Cerebral palsy (CP) is an umbrella term encompassing a group of non-progressive, non-contagious motor conditions that cause physical disability in human development, chiefly in the various areas of body movement.
Cerebral refers to the cerebrum, which is the affected area of the brain (although the disorder most likely involves connections between the cortex and other parts of the brain such as the cerebellum), and palsy refers to disorder of movement. However, “paralytic disorders” are not cerebral palsy — the condition of quadriplegia, therefore, should not be confused with spastic quadriplegia, nor Tardive dyskinesia with dyskinetic cerebral palsy, nor diplegia with spastic diplegia, and so on.
Cerebral palsy’s nature as an umbrella term means it is defined mostly via several different subtypes, especially spastic, and also mixtures of those subtypes.
Cerebral palsy is caused by damage to the motor control centers of the developing brain and can occur during pregnancy, during childbirth or after birth up to about age three. Resulting limits in movement and posture cause activity limitation and are often accompanied by disturbances of sensation, depth perception and other sight- based perceptual problems, communication ability, and sometimes even cognition; sometimes a form of CP may be accompanied by epilepsy. CP, no matter what the type, is often accompanied by secondary musculoskeletal problems that arise as a result of the underlying etiology.
Cerebral palsy refers to a group of non-progressive, non-contagious conditions that cause physical disability and applies to the cerebrum in the brain and the disorder of movement.
The brain damage normally doesn’t worsen, but secondary diseases are very common. Most notable are various orthopedic difficulties and motor disorders, arthritis and osteoporosis.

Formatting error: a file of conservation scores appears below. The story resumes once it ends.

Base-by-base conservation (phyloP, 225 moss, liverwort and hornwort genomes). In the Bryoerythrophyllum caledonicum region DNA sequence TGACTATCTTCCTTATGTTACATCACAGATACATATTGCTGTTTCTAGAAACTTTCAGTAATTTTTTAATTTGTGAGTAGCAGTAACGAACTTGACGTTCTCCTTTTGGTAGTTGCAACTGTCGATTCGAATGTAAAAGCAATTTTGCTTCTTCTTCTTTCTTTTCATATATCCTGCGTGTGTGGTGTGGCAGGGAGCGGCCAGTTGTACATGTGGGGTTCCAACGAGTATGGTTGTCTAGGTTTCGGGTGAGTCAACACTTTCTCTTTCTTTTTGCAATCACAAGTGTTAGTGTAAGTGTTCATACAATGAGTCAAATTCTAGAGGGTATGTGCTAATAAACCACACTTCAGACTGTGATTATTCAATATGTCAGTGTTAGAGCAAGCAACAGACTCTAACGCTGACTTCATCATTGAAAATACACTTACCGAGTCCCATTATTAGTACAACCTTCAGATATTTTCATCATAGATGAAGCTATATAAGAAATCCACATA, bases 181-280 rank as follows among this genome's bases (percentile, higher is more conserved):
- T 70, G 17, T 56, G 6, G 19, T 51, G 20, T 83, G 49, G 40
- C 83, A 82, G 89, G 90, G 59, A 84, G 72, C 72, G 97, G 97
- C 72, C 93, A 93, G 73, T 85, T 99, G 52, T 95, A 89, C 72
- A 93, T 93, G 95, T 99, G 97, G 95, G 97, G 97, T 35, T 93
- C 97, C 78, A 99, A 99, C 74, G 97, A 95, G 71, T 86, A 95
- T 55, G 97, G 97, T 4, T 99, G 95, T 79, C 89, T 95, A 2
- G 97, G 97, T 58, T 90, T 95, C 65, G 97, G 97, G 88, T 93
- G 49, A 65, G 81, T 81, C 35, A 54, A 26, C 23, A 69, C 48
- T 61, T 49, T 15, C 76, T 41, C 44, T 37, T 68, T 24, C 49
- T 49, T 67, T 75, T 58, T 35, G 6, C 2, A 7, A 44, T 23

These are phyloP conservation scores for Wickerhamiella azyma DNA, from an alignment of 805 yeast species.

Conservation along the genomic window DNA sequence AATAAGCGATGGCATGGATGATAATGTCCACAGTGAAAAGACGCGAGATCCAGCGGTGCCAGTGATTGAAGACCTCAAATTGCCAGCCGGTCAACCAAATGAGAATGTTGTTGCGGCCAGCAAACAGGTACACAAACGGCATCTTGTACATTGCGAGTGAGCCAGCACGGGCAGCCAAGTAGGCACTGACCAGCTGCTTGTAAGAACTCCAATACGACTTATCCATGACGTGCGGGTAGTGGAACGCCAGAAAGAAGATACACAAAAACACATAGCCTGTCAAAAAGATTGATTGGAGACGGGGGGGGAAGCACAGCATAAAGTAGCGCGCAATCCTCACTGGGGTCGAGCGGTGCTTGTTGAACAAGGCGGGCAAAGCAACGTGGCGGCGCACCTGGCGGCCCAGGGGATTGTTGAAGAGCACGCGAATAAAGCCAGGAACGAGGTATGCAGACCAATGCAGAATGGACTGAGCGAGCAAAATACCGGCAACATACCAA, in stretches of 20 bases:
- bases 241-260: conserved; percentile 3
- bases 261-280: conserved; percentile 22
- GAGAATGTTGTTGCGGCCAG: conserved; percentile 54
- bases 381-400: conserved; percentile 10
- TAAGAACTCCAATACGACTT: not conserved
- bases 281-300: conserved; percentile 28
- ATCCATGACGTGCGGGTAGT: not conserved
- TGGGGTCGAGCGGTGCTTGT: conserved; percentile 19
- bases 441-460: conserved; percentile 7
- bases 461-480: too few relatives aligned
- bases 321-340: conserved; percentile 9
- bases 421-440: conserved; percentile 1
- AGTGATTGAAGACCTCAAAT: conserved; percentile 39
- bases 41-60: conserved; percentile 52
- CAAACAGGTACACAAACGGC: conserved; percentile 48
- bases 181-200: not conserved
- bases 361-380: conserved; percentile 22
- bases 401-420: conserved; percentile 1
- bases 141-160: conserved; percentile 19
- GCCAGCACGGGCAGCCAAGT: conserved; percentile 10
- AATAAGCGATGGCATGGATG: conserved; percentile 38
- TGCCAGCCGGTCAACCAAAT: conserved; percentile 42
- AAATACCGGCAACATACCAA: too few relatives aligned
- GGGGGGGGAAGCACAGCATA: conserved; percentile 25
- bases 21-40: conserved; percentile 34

Standard and traditional treatments for CP include drugs, mechanical aids, physical therapy, behavioral therapy, occupational therapy and speech therapy. All these approaches are focused at helping the patient overcome developmental disabilities or learn new ways to accomplish difficult tasks.
Diagnostics, Physical and Cognitive Assessment
Before stem cells implantation, each patient undergoes a comprehensive physical and cognitive assessment at the diagnostic center. This assessment includes gait analysis, standing analysis, balance analysis, 4-D spine measurement, isometric maximum strength measure. Baseline scores are calculated for Bernsden Standard Basic Functions, Barthel Index, Fruhreha Index and Modified Asworth Scale.
Cerebral palsy patients are treated by multiple injections of mesenchymal stem cell concentrate into blood stream with IV drip or for severe conditions combination of IV with cerebrospinal fluid which transports them up the spinal canal and into the brain.
The overall treatment is very safe and will require 10-14 nights at our treatment center.
To learn more please contact us